Stage fright

Over the years I have spent a lot of time training science presenters. I’ve seen the best part of a full spectrum: Those calm cucumbers who get up on stage without a second thought, and those who are virtually paralysed with fear. Every time.

I have learned that you can’t always tell the latter from the former with any real degree of accuracy until there are just the two of you in rehearsal before an audience walks in the door. Sometimes the cool ones crumble.

Today, I spent some time in our theatre with a new recruit who will soon start treading the boards for herself. When I started describing the different techniques to keep the jitters in check, perhaps even turn them into a positive force, she told me about this recently uploaded TED talk.

That’s one, mighty clever way to put a positive spin on stage fright.

The gloves conundrum

UCL chemist and demonstrator extraordinaire Andrea Sella, on his blog:

the wearing of gloves in the lab may, counter-intuitively, put us, our students, and our fellow lab workers at greater risk than riding their flasks bearback.

Do read the rest of his post, and likely the rest of his blog too.

I should talk to CLEAPSS about this sometime – Andrea’s comments on gloves make a lot of sense to me, but I’ve no idea what the standing advice for schools is. Ah, the simple life of not actually being a teacher.

Group theory and Rubik’s Cube

We can talk about maths here, right? Well hey, I guess it’s me that makes the rules, so: yes, we can talk about maths here.

You’ll have to crank up the volume, but it’s worth it: Katie Steckles‘ description of group theory and Rubik’s Cubes is as good as any I’ve seen. Better, in fact, in that for the first time in 30 years of cubing I think I understood it this time.

…and believing you understand something is the same as understanding it, yes? Oh no, wait: this site draws the line at philosophy. Drat.

Precision vs pedantry

Over the last few years, making all these demo films, I’ve found myself thrust back into the world of school education. It’s a bit of a shock. I’m young enough to have taken GCSEs myself, but old enough to have been in the first year to sit them. Much has changed.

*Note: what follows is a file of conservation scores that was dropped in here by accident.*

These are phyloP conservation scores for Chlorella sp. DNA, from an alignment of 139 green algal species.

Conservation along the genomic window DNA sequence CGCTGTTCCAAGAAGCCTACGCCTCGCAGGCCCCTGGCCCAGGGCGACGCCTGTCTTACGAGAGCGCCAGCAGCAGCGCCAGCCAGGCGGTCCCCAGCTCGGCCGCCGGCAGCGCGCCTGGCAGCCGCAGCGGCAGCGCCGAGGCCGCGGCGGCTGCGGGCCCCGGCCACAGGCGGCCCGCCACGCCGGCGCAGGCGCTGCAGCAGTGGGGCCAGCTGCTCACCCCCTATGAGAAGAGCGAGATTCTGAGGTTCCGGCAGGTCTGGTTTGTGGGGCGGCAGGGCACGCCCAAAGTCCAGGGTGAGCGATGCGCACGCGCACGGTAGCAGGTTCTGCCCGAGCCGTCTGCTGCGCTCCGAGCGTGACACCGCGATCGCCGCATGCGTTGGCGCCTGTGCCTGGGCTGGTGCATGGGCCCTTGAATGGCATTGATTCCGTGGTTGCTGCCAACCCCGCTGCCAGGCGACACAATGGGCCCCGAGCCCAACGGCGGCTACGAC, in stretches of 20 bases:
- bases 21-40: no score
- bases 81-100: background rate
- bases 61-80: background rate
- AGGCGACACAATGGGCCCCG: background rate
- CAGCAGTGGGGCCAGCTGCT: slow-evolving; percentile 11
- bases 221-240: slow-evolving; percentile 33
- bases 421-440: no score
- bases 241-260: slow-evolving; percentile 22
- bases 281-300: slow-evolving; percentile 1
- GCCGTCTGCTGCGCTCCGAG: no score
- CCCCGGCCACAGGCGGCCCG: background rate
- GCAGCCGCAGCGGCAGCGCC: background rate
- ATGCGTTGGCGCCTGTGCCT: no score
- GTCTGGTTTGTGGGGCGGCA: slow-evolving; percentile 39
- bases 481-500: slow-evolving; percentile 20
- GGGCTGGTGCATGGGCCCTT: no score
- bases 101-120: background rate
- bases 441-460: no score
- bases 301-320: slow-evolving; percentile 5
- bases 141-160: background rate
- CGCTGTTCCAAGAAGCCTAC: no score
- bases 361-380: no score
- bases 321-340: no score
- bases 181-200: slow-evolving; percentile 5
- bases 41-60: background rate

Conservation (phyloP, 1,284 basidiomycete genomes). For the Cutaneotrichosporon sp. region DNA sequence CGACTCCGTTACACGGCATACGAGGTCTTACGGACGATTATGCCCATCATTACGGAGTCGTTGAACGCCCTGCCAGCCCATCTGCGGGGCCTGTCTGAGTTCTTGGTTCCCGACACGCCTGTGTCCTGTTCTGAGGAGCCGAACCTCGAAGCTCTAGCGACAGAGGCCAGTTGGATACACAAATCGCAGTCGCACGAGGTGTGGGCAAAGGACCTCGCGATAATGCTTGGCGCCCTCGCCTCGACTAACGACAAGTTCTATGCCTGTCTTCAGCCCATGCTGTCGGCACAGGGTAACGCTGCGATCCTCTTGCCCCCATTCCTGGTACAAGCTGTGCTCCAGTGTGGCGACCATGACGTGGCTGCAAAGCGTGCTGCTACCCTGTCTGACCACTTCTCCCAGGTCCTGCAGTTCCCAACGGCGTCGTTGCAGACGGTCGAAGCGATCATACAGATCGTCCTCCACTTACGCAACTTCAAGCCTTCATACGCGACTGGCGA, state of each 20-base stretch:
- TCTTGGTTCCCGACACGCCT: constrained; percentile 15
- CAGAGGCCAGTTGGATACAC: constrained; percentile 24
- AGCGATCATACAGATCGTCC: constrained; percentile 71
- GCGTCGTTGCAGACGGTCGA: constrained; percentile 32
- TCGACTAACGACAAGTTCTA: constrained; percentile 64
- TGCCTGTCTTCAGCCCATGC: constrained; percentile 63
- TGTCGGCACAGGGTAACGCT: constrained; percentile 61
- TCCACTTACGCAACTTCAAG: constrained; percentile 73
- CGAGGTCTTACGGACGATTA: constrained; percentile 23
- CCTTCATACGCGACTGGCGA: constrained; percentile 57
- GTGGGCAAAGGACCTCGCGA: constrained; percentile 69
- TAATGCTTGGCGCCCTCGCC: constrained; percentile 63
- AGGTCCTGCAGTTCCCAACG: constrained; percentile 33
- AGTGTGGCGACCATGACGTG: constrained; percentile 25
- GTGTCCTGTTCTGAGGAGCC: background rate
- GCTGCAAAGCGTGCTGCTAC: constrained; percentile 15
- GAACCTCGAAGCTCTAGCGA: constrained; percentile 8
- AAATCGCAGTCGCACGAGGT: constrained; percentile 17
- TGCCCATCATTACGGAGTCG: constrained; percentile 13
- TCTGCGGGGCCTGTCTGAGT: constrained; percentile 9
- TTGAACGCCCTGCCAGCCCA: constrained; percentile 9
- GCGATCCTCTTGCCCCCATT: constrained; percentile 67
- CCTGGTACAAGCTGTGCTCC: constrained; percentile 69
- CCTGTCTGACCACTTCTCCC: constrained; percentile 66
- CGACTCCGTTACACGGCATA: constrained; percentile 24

One thing I find slightly baffling is the obsession with extremely precise terminology. There’s a natural inclination to precision in the sciences, but some of what I’ve seen veers towards the obsessive. It’s not precise, it’s pedantic. And it’s nerve-wracking. I can’t write a sentence of script without the fear of somehow mis-stepping, of treading on some unseen toes and bringing down some unrelenting diatribe about how you can’t use that specific word there, only this one.

Now, I’m old enough and weary enough to battle through such pressures. There are also times when I can dimly recall enough of the physics I once did to be reasonably certain that not all of the advice I receive is… umm… correct.

But if I find myself staring at an explanation with that stomach-knotting dread of you’re doing it wrong, how is a twelve year-old supposed to cope? Respect due, we’re raising them tough these days.

My assumption is that pedantry has crept in because it’s quicker and easier to assess whether the student can recite rote-learned material accurately than it is to judge their understanding against the examiner’s (also-flawed/incomplete?) knowledge.

But that really is an assumption. So, some questions:

  1. Am I right that school science is increasingly pedantic?
  2. Does being able to parrot a very particular definition demonstrate understanding?
  3. …or am I falling into the category of “people who don’t know much about education, but inexplicably think their opinion has some value anyway”?

Chain Reaction: Cambridge

I’m a bit of a fan of the Cambridge Science Centre, and of the people behind it. A year ago I trekked down from Newcastle to help them fix things up just before they opened. So by ‘fan’ I mean ‘groupie.’

Hence, my favourite parts of this film are Chris Lennard saying ‘Heath-Robinson‘ rather than ‘Rube Goldberg‘ (quite right too), and the brief glimpse at the end of the inimitable Dave Ansell leaning in to blow out a candle. Lovely people all.

My biggest problem with Heath Robinson machines is that they’re impossible to photograph unless they’re designed specifically for the camera. And the only people to have done that, really, are the folks behind the magnificent Japanese children’s series Pitagora Suichi, whose mechanisms are unbelievably smart: